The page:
Emma Cocker is a writer-artist based in Sheffield and Associate Professor in Fine Art at Nottingham Trent University. Operating under the title Not Yet There, Cocker's research focuses on the process of artistic exploration and the performing of ‘thinking-in-action’ emerging therein; on models of (art) practice and subjectivity that resist the pressure of a single, stable position by remaining wilfully unresolved. Her mode of working unfolds restlessly along the threshold between writing/art, including experimental, performative and collaborative approaches to producing texts parallel to and as art practice. Cocker's recent writing has been published in Failure, 2010; Stillness in a Mobile World, 2010; Drawing a Hypothesis: Figures of Thought, 2011; Hyperdrawing: Beyond the Lines of Contemporary Art, 2012; Reading/Feeling (Affect), 2013; On Not Knowing: How Artists Think, 2013; Choreo-graphic Figures: Deviations from the Line, 2017; The Creative Critic: Writing as/about Practice, and as a solo collection entitled The Yes of the No, 2016.


Above: text work exploring 'journeys' as part of Writing Live.

I have been invited to be involved in the project, Writing Live.

Writing Live is a trans-Atlantic contemporary critical writing programme developed by Open Dialogues, Performa09 and the Space Between Words. The programme launches in New York during Performa 09 and moves to the UK in 2010.

Writing Live is an equal community of peers who understand the importance of intergenerational dialogue, artist communities, collaborative process and unknown product

Writing Live questions:

* What is the future of experimental critical writing and how is it being informed by its past?

* How might the practices of different generations – from avant-garde pioneers to recent graduates – be brought into contact?

* How might live/visual/textual practitioners, artist scholars experimenting with writing’s forms, and artists working with text come together?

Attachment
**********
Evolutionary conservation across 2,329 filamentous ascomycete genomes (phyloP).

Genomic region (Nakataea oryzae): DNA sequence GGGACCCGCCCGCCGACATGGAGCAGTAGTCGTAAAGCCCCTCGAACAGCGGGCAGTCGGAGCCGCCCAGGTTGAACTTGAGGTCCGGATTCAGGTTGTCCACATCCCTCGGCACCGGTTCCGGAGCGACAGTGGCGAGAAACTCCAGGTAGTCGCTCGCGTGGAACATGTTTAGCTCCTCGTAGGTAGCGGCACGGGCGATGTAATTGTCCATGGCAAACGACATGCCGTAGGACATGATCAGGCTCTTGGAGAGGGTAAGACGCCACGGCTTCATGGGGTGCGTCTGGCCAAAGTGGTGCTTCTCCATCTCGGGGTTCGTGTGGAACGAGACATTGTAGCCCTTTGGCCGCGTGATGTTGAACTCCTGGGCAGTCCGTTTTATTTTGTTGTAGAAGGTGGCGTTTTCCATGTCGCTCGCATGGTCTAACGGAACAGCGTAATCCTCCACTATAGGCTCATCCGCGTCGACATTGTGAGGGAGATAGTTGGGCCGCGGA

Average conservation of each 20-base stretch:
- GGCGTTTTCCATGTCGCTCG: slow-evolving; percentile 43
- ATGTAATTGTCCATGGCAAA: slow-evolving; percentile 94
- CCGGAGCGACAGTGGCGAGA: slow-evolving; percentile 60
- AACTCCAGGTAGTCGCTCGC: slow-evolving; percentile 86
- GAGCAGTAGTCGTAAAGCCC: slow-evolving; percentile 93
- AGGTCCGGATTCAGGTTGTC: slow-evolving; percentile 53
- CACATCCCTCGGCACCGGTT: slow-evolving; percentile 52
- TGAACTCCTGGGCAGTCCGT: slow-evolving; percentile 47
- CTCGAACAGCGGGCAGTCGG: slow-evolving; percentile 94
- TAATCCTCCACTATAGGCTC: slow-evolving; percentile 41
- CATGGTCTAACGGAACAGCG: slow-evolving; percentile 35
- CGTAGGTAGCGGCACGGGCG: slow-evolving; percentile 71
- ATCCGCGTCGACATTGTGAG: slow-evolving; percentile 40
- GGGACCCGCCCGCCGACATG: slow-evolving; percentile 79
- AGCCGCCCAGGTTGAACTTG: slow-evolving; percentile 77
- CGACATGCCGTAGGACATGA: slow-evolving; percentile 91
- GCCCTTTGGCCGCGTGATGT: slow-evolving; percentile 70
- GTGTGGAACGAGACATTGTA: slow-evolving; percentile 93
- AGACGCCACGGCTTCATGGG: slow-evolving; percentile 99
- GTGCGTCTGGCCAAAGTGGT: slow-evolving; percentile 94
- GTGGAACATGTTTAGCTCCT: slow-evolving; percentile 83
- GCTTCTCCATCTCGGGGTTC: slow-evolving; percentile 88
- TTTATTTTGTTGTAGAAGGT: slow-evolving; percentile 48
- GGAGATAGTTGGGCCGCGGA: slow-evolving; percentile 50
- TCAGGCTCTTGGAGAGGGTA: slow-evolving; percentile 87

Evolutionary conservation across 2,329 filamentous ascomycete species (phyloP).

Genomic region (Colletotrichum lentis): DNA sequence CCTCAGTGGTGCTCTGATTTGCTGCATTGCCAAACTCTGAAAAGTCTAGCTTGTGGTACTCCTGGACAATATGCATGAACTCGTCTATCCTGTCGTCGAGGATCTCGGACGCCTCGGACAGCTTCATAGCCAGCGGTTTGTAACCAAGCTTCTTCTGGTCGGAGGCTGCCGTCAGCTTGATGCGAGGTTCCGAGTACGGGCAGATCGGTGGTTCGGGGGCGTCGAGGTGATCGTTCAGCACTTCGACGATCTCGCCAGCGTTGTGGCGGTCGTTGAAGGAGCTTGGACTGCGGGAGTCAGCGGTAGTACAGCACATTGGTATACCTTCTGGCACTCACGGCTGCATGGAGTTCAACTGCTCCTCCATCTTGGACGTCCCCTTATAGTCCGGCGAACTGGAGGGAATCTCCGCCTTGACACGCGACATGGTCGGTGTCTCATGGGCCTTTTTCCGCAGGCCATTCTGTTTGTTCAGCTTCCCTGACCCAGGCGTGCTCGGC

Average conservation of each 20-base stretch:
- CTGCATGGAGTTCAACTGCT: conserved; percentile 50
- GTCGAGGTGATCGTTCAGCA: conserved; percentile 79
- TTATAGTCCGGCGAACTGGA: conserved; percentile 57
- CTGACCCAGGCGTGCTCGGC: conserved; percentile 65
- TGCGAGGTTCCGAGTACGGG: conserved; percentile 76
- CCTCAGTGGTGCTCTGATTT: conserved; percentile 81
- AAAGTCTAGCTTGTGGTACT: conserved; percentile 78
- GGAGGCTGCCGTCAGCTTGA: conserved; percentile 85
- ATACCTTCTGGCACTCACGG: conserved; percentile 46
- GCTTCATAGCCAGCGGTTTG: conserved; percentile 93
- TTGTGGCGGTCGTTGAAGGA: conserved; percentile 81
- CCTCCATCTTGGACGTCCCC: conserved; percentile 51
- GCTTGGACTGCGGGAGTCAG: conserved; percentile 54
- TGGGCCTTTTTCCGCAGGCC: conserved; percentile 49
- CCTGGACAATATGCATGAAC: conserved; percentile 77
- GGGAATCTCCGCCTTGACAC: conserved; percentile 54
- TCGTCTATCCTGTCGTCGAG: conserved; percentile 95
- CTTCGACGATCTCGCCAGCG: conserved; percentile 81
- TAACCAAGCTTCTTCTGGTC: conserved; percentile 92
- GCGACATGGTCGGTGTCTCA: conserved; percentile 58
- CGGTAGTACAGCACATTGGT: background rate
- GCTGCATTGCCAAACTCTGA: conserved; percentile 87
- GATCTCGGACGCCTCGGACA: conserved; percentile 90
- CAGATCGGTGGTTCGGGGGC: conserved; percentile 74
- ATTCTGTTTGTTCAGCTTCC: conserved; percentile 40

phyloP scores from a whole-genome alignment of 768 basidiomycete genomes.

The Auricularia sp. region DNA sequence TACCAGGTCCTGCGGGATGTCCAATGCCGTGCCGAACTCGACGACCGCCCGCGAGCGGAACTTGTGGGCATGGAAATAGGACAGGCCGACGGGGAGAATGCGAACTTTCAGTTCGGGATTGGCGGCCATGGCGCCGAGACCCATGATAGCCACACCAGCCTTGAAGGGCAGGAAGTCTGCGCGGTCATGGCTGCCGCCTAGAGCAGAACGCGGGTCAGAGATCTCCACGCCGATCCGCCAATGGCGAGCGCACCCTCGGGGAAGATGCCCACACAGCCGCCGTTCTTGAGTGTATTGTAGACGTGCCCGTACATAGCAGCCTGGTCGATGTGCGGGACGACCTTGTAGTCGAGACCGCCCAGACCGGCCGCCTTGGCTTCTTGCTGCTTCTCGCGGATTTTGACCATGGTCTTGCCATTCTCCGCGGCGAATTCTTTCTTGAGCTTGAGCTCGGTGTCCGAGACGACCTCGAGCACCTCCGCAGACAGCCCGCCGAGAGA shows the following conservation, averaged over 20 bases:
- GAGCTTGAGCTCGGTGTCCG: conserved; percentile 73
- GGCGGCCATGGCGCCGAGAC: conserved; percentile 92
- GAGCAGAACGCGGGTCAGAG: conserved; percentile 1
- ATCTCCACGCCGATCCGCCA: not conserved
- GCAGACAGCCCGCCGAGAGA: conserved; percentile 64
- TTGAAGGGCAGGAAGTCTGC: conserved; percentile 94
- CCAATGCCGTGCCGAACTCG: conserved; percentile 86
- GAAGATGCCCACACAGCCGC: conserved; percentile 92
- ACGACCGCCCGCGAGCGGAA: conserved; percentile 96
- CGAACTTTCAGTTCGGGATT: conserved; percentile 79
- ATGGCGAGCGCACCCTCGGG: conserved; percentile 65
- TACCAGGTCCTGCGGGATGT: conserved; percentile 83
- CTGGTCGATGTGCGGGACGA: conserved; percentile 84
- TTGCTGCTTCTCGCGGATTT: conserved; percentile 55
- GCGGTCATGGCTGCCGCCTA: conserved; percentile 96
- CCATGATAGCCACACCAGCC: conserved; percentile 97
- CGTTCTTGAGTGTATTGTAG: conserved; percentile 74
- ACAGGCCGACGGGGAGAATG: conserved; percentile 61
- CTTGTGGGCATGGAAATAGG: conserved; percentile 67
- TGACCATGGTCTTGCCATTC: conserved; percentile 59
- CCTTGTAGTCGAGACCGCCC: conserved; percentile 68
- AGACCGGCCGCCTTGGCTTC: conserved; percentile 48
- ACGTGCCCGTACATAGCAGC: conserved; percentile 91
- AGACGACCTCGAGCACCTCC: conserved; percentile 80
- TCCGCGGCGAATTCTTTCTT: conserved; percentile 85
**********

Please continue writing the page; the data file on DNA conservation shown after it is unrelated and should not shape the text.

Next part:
Below is a response to my proposition/instruction from New York based writer/artist Rebecca Armstrong.

From A – B.  Or here – there. (response to Emma Cocker)


First difficulty:  I am: 1. either lost or 2. off the map.  These being equivalent. 


And then: With my eyes closed I am hazard, I am rude, I am white girl in the way.  Better to move through, here, if there is here, better to move on.  This city street floods, founders.  I fly through it.  I don’t topple.  The man who is always there is always there.  When he is not there, his clothes sit empty, holding his place. 


The same street a different morning.  Moving.  The same face, the same hat, the same corner, fly by.  Is it still a stranger if you see it every day?  In a crowd on a different corner would you be able to return that face to this place?  Yes or no?  This means: home or away.


The difficulty is, as usual, death.


I have lived in places where it was possible: to close your eyes, to go by feel.  This is not that place.  (Now we have established A, B.)  First, another country, without street names.  Then, this country’s past.  Then, the days of blindfolds and long afternoons, alleyways.  Were you leading or being led?  The dream of a bicycle.  The dream of a skinned knee.


The possibility of a return journey.